I have been wondering if you received my last two letters and have come to the conclusion that you have not, so I am writing this, as I think I would have heard from you had you received my letters.

In my first, I was telling you I had a walk through the village of Neuve Chapelle where I picked up two German 13lb shells. These I sent on to you, also some German cartridges and a French dart. Both shells were in separate parcels as we are only allowed to send a parcel weighing 11lbs. I had, therefore, to send them in two lots, I also told you in that letter about receiving your parcel for which I thank you all. I did not send the letter in one of the shells; I sent it home by one of the wounded.

My second letter I sent in answer to your letter asking if I had received your parcel and stating you had received one of the shells. You ought to have received two parcels and two shells. I also mentioned in my second letter that I was sorry the parcels had gone off without my paying postage on them as I did not know they were away until it was too late.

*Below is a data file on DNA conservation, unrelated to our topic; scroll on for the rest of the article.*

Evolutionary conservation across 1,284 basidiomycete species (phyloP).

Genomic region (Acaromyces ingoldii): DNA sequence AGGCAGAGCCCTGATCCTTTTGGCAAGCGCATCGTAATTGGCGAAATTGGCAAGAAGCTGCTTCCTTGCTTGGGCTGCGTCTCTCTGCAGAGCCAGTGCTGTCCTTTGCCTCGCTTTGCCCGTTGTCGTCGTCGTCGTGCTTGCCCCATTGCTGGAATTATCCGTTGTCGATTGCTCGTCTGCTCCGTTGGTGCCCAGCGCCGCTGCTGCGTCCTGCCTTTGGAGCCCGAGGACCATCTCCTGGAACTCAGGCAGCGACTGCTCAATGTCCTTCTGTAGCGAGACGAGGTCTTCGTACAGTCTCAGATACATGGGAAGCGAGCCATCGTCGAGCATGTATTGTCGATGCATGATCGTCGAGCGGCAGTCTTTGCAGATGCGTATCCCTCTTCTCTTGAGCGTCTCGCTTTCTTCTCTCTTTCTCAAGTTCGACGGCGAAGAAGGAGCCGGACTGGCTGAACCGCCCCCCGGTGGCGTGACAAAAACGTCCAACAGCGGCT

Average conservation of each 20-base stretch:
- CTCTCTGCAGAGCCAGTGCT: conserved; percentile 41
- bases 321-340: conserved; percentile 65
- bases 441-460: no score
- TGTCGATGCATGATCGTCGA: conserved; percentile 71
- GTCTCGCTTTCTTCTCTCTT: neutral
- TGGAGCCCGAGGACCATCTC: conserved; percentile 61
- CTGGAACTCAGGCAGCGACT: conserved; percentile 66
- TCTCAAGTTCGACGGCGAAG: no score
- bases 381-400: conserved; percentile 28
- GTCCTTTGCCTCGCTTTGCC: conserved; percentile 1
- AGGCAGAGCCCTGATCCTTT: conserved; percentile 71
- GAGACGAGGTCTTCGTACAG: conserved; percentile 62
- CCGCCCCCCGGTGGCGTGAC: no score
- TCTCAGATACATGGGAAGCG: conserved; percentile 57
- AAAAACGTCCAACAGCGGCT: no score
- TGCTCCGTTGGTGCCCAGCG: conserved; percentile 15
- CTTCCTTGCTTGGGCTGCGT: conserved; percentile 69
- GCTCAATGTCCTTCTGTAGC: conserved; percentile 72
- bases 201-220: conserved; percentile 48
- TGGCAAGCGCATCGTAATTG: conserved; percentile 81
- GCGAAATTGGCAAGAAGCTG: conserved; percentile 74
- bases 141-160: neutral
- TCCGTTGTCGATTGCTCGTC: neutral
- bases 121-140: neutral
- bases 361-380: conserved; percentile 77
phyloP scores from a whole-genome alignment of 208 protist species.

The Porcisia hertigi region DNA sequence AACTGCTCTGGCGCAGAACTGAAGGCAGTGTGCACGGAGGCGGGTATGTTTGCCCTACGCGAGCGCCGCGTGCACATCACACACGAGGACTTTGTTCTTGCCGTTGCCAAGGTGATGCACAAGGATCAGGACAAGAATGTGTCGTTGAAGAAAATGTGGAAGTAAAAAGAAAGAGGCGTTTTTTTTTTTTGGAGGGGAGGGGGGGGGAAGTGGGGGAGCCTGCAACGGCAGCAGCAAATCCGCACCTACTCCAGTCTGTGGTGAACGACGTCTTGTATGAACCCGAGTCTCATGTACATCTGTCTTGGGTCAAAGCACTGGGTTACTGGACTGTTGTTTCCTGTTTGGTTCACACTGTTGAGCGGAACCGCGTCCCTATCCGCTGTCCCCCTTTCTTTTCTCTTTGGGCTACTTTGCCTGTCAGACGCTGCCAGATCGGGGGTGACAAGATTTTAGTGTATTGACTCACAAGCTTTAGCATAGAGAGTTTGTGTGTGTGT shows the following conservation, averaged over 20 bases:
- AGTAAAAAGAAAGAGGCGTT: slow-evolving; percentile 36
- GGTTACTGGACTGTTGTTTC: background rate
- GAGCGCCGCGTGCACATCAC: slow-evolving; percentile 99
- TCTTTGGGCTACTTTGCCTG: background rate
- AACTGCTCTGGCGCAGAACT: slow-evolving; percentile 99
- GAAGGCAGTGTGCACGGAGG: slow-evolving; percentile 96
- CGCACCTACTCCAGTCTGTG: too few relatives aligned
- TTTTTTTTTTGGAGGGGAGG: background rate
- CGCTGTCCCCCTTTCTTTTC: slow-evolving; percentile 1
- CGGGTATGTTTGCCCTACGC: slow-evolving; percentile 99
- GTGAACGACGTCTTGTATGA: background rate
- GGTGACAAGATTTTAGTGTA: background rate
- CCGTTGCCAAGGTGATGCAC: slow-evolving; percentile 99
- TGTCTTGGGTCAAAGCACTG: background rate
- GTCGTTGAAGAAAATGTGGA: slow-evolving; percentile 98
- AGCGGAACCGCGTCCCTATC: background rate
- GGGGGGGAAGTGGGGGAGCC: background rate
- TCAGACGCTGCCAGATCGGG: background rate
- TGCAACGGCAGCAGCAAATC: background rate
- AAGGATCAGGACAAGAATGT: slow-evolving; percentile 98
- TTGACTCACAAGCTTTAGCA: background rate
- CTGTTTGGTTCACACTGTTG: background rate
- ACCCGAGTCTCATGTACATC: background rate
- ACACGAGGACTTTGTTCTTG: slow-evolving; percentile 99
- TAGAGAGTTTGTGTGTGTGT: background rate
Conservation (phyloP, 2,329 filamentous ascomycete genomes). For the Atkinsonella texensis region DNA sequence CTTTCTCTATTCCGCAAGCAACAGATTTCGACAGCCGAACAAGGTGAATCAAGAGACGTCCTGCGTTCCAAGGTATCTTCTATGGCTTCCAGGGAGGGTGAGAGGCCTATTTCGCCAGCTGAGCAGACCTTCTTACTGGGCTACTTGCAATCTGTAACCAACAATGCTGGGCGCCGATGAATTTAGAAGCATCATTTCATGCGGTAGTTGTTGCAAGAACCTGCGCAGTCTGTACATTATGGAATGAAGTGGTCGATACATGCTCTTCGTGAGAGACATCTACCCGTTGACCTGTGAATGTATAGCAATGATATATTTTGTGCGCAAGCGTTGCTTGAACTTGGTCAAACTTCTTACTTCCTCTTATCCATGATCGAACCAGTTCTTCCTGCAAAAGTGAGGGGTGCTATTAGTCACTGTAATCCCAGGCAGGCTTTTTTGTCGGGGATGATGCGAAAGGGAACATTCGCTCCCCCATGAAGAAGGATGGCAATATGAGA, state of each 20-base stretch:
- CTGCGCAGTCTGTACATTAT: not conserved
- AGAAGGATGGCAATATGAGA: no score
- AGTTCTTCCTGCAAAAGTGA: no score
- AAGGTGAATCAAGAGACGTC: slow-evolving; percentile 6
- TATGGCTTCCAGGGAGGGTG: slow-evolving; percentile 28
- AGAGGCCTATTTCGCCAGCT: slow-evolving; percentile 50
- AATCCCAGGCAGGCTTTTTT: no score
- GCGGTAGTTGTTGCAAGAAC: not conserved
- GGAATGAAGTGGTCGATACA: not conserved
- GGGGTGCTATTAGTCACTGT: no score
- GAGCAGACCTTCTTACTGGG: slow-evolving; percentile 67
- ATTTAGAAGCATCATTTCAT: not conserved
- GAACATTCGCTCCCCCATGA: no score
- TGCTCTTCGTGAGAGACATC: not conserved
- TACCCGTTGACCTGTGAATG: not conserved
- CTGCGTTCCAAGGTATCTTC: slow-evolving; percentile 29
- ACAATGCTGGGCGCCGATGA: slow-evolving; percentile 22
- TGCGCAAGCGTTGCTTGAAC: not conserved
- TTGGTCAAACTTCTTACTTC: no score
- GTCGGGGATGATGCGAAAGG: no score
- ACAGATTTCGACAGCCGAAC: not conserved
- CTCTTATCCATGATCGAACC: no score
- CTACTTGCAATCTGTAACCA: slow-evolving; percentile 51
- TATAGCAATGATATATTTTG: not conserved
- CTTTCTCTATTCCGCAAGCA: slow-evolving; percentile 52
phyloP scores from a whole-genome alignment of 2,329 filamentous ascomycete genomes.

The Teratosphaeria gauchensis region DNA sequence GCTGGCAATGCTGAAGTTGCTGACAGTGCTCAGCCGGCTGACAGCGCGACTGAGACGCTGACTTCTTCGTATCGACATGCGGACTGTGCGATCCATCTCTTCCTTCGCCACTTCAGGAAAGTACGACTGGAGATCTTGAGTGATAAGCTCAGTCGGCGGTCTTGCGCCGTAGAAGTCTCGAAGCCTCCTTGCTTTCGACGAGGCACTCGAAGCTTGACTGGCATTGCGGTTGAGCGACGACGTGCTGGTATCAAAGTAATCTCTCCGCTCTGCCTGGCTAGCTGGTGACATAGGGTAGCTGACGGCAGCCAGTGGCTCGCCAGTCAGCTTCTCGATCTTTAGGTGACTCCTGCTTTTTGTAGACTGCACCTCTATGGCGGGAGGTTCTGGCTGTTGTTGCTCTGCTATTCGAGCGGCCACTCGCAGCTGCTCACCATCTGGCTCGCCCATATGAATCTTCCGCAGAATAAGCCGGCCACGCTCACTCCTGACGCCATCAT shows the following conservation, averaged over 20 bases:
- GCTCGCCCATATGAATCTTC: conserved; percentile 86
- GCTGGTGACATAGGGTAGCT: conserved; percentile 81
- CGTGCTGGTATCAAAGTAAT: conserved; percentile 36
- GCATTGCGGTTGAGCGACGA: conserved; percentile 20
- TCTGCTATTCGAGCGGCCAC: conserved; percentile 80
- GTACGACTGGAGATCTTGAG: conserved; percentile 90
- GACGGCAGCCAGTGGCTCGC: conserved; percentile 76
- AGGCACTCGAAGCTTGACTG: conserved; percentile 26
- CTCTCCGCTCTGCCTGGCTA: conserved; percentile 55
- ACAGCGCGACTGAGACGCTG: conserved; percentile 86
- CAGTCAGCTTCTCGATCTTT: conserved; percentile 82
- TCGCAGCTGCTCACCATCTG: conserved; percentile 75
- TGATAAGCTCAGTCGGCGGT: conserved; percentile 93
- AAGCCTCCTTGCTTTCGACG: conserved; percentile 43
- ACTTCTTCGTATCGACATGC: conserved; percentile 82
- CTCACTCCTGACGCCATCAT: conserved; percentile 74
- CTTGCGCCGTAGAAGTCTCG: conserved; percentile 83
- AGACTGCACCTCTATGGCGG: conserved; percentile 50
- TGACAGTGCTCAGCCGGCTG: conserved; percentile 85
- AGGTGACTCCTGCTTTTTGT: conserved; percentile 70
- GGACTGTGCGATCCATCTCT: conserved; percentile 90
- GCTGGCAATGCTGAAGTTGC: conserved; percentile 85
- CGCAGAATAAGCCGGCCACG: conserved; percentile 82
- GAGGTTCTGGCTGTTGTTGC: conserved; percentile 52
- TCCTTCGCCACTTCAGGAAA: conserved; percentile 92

I am now going to tell you something else. We are in the village mentioned at the head of this letter and this is the night before one of the big battles which will drive the Germans back to Germany. It is at the same place as we made the last attack; which was half a success and half a failure. I mean Neuve Chapelle.

We have more guns and ammunition than we had at the last attack. I heard we had about 1000 guns in this position and the number of troops is enormous – mostly Highlanders and Indians.

The bombardment and advance was to have commenced this morning but was canceled last night for 24 hours, so does not come off until tomorrow.

We are expected to make good headway and everything is prepared. My opinion, Tom, is that it will be a much bigger success than anyone here thinks. I believe we will surprise ourselves in the progress we will make and I still think the war will finish by August.

I have not much faith in the Russians. I don’t think they will get much further than where they are at present.

You will know if this advance of ours comes off or not if you get this letter, as I will send it home with one of the first wounded in the Advance.